Not Just Any Olive Oil

By Robert L. Wolke
Wednesday, November 8, 2006

My mother says that EVOO should not be used for cooking because it can be dangerous to one's health at high temperatures. She tells me that it should be used only for salad dressing. Is that true? If not, what can I say to her to convince her that it is false? If EVOO shouldn't be used for cooking, I doubt that so many of the TV chefs would use it .

For the five or six readers who have not yet seen Rachael Ray on television, EVOO is her much-used shorthand for extra-virgin olive oil. As for your mother, I'm sorry, but she has been misled. Extra-virgin olive oil is no more hazardous to cook with than any other vegetable oil. The "extra virgin" label implies nothing about the effects of heat on the oil.

Here's what you can say to her: "Sorry, Mom: There are no health risks in EVOO. But you're right in line with most experts, who recommend using extra-virgin olive oil only for salad dressing and other table uses rather than for frying. I know you're too smart to waste an expensive oil with great flavor by frying fish in it."

So what does "extra-virgin" mean? It is the olive oil producers' designation of their finest and least processed products. A bit overly romantic, perhaps, but olive oil comes from a romantic part of the world.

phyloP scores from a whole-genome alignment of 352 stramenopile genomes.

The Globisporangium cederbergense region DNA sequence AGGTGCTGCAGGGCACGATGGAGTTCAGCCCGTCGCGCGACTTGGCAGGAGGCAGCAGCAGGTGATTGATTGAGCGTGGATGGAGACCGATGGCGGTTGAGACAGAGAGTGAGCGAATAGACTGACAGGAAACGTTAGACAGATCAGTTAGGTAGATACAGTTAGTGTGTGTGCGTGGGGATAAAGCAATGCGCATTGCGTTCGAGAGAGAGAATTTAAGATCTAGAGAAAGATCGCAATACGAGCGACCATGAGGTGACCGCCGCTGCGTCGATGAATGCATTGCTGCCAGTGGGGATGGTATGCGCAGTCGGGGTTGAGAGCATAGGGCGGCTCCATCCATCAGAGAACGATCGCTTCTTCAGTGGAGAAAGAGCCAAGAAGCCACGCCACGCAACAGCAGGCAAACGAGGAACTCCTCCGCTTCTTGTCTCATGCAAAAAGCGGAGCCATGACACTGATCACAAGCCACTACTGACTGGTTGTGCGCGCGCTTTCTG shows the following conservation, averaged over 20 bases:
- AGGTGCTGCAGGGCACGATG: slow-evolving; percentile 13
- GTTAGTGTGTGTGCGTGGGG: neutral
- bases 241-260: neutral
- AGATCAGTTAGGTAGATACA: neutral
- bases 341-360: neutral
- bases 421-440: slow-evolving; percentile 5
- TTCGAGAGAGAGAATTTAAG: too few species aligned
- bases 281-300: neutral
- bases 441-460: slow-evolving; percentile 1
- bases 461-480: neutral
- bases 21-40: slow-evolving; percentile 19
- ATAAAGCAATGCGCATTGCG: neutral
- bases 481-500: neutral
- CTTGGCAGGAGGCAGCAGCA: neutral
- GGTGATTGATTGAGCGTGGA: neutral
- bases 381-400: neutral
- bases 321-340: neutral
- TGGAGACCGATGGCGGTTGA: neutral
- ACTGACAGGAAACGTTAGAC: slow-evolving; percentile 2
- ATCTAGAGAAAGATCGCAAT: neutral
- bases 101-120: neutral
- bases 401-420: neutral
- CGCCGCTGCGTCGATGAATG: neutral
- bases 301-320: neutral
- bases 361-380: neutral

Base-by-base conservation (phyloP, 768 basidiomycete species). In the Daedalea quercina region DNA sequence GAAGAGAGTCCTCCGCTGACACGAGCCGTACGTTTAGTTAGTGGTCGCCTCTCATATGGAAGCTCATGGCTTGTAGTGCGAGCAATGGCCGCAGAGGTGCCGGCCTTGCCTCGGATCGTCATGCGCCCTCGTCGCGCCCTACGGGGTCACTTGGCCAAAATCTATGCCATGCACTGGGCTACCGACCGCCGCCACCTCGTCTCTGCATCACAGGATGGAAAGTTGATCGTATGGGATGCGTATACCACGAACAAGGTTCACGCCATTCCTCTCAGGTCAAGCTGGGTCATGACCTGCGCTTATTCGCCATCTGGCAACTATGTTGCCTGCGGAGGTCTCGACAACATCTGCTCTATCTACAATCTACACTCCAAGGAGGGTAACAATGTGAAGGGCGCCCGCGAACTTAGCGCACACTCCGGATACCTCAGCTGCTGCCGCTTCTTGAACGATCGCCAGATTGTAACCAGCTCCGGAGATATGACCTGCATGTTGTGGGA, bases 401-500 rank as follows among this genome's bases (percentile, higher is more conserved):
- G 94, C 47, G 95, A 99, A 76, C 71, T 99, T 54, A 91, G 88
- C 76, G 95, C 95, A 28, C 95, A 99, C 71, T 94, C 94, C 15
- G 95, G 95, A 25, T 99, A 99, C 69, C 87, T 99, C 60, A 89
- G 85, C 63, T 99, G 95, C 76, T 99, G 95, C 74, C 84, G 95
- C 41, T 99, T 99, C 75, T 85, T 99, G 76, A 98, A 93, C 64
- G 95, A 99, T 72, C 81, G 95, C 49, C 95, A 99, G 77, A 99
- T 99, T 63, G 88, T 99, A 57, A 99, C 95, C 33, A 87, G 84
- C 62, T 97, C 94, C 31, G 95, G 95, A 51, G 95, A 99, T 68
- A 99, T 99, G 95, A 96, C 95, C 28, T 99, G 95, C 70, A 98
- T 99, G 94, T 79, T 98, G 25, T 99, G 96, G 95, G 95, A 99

The International Olive Oil Council sets the standards for olive oils throughout most of the world (but not in the United States, which doesn't belong to the council) as follows, in decreasing order of quality and, usually, price.

Extra-virgin: Beyond the qualifications for virgin (see below), the oil must exhibit the finest flavor and aroma that its variety of olive and degree of ripeness is capable of producing. And it must contain not more than 0.8 percent of free fatty acids. Fatty acids, which break off from the fat molecules, generally have unpleasant flavors. But recent insights indicate that acidity is not as important a marker of flavor as has traditionally been thought.

Virgin: The oil must be obtained by mechanically pressing a single variety of fruit, physically (not chemically) separating it from the watery juices, and perhaps filtering it. No further processing or refining is permitted. The oil must have excellent flavor and aroma but may contain up to 2 percent acid. A sub-category, "ordinary virgin olive oil," may have up to 3.3 percent acid.

(The designation "first cold-pressed," seen on labels of olive and other vegetable oils, is pure hype. No heat is ever used in the pressing, and there is never a second pressing.)

Refined (formerly labeled "pure olive oil"): A blend of virgin and other olive oils that have been treated to correct flavor defects and reduce acidity to a maximum of 0.3 percent. More than half of the olive oil produced in Mediterranean countries is refined in some way to improve its properties.

Olive oil (with no qualifier): A blend of virgin and refined oils with low acidity but inferior flavor.

Robert L. Wolke ( is professor emeritus of chemistry at the University of Pittsburgh. He can be reached

© 2006 The Washington Post Company